Published by Leyre Velasco, 8th June 2012

Some time ago we called your attention to the fact that many children under 13 lied on social networks such as Facebook in order to be able to sign up (see post Parents help their children to lie to get on Facebook). The minimum age set to connect their Facebook social network is 13 – this age is set based on U.S. federal laws to protect online privacy of children. However, a report by Microsoft says that up to 36% knew that their children had registered on Facebook before the age of 13. Moreover, many parents helped their children during the registration process.

Facebook under 13s
Facebook under 13s

It is known that Facebook, like other social networks, has been the subject of criticism in regard to the privacy policy. Furthermore, it is clear that it is very easy to register by entering false data.

The pressure on the company to avoid children lying to get an account has increased over the last year. For this reason, Facebook is developing a technology by which children under 13 can use the social network under parental supervision. Thus, the children’s accounts would be connected with the parents’ accounts and they will be the ones deciding who they can add as friends as well as which applications they can download.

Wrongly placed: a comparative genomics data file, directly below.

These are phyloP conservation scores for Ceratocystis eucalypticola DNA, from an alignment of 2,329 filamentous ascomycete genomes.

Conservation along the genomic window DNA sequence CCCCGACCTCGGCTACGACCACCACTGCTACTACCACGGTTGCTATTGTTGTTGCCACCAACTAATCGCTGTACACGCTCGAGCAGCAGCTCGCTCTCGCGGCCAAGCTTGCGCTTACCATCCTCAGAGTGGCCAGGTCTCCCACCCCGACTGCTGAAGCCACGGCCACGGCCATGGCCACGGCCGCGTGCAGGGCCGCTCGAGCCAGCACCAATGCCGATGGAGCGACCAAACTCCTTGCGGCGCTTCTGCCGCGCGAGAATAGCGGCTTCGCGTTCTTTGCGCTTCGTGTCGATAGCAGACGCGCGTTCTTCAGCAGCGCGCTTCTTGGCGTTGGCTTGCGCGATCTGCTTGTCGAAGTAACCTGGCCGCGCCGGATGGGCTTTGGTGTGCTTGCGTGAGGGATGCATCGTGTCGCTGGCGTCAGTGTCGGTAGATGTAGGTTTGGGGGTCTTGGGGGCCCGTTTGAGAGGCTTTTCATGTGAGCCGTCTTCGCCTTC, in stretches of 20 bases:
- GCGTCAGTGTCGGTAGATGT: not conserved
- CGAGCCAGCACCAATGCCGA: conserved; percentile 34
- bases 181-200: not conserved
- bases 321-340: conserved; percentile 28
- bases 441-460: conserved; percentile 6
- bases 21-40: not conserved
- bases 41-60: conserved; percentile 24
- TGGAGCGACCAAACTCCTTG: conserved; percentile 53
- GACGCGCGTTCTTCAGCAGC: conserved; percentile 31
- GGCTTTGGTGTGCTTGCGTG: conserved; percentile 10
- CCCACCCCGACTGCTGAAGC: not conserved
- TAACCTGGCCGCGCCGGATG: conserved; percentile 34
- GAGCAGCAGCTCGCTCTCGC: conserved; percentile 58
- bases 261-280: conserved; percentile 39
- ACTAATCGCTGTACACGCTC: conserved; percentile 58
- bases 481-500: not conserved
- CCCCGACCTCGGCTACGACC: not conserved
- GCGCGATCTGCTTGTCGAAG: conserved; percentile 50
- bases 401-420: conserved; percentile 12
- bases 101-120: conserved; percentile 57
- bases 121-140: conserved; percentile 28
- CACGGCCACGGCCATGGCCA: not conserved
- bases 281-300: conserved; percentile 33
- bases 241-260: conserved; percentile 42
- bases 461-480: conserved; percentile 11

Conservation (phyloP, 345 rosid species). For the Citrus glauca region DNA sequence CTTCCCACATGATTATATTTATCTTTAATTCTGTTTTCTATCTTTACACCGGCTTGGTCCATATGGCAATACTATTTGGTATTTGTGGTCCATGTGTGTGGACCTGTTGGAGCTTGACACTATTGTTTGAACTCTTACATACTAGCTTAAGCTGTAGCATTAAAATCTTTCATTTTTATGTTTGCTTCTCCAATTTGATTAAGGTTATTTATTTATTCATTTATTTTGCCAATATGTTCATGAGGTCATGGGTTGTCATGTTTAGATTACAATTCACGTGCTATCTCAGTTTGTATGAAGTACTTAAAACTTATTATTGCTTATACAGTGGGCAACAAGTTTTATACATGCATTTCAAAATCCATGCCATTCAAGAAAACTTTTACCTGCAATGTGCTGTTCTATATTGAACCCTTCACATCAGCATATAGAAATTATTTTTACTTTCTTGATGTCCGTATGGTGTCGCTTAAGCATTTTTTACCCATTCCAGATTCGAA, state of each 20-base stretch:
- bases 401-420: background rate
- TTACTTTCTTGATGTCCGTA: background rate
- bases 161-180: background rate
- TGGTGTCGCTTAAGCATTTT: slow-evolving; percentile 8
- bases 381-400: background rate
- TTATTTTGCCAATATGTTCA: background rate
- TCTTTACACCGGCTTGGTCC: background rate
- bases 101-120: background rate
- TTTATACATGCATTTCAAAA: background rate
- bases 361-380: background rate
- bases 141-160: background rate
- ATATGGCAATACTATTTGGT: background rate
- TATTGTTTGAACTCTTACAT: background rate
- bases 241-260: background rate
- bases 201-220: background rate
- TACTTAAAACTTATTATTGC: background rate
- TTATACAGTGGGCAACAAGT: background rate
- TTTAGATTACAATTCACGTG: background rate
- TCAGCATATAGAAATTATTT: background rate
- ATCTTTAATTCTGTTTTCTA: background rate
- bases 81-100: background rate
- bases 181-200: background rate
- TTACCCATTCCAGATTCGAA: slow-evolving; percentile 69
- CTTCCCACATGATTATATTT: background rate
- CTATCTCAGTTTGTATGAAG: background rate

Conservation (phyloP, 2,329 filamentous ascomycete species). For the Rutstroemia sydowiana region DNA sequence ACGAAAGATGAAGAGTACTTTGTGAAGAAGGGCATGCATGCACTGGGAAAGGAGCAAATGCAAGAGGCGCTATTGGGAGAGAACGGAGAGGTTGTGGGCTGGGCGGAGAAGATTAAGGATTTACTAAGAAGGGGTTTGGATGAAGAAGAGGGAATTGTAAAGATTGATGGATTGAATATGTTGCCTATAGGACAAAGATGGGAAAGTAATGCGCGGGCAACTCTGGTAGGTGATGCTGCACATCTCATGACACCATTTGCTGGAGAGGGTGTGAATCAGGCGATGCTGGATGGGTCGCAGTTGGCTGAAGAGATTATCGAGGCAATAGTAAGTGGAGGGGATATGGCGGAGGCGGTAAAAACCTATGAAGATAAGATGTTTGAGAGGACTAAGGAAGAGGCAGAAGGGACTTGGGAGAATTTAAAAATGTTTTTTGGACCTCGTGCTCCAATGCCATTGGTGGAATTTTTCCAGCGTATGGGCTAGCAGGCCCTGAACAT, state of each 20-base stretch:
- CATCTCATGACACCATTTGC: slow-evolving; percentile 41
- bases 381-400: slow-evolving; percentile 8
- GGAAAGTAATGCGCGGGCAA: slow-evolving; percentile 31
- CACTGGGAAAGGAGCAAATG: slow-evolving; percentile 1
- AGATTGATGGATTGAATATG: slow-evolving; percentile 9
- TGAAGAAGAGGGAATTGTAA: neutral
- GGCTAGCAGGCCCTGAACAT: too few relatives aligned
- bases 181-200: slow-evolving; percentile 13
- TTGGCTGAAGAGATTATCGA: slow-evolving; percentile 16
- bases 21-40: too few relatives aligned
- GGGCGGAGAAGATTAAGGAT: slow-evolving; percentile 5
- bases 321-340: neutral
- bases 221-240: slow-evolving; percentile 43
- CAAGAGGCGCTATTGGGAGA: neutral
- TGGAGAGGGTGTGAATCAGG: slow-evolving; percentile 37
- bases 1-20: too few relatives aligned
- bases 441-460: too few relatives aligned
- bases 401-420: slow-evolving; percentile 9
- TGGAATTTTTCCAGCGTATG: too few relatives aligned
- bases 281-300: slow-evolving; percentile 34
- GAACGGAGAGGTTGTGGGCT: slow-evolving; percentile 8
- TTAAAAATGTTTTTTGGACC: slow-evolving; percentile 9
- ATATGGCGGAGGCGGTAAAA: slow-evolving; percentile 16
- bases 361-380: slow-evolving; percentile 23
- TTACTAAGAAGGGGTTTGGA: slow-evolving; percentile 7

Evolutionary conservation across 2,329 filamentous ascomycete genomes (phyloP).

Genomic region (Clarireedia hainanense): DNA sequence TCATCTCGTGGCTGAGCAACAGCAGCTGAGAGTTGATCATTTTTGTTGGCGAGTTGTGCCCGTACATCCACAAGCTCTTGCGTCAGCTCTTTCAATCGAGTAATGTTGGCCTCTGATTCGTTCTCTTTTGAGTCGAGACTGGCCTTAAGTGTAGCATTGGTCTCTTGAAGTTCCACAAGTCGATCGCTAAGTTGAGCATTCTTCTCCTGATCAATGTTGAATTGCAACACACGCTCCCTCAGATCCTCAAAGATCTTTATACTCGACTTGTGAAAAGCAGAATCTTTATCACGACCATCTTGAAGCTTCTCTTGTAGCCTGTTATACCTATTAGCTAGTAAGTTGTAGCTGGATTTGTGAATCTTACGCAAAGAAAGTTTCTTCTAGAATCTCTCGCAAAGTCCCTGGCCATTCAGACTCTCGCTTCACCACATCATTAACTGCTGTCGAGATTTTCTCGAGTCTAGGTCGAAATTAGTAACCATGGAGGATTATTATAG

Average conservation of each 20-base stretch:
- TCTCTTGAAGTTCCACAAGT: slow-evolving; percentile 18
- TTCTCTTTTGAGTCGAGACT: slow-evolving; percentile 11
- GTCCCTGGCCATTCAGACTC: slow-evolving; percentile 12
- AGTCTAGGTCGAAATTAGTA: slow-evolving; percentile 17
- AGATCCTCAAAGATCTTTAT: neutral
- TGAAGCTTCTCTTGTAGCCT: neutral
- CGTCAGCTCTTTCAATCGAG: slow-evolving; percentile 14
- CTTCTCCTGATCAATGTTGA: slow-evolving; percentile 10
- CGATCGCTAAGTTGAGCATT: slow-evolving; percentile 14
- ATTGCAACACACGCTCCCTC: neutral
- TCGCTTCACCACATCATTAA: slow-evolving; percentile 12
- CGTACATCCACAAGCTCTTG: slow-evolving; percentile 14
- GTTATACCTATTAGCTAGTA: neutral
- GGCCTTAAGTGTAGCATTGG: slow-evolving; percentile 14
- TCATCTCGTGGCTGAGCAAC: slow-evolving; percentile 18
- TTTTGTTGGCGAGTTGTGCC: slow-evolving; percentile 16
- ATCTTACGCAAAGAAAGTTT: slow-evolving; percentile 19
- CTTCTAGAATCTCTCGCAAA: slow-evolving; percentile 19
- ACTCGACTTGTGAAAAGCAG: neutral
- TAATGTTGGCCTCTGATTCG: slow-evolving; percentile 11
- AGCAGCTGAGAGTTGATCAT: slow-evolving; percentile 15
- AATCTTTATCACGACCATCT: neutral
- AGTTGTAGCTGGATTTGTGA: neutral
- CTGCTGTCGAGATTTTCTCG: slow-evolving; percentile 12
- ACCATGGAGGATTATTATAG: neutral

I think this is a great initiative to formalize the presence of children who, in a clandestine way, are already in the network. Apparently, Facebook does not rule out charging for certain games and applications in this controlled environment. You can read the full information in the BBC article Facebook ‘may soon allow’ under-13s to join the site

In my opinion, anything that strengthens the security controls in the network is positive, yet charging for a service aimed at protecting children when this should be the default option is not quite right.

These controls should be implemented by default in the systems of registration of any social network. Moreover, I think it would be preferable for all the social networks of greatest impact to come together to design the patterns and mechanisms and that they all follow the same pattern of security. Joining forces to protect children and together they make it more difficult to cyber-criminals.

But I fear, often particular interests of each company take precedence over common sense and general interest. It seems that it is preferable to ignore these issues so to attract more and more users.

And you, what do you think?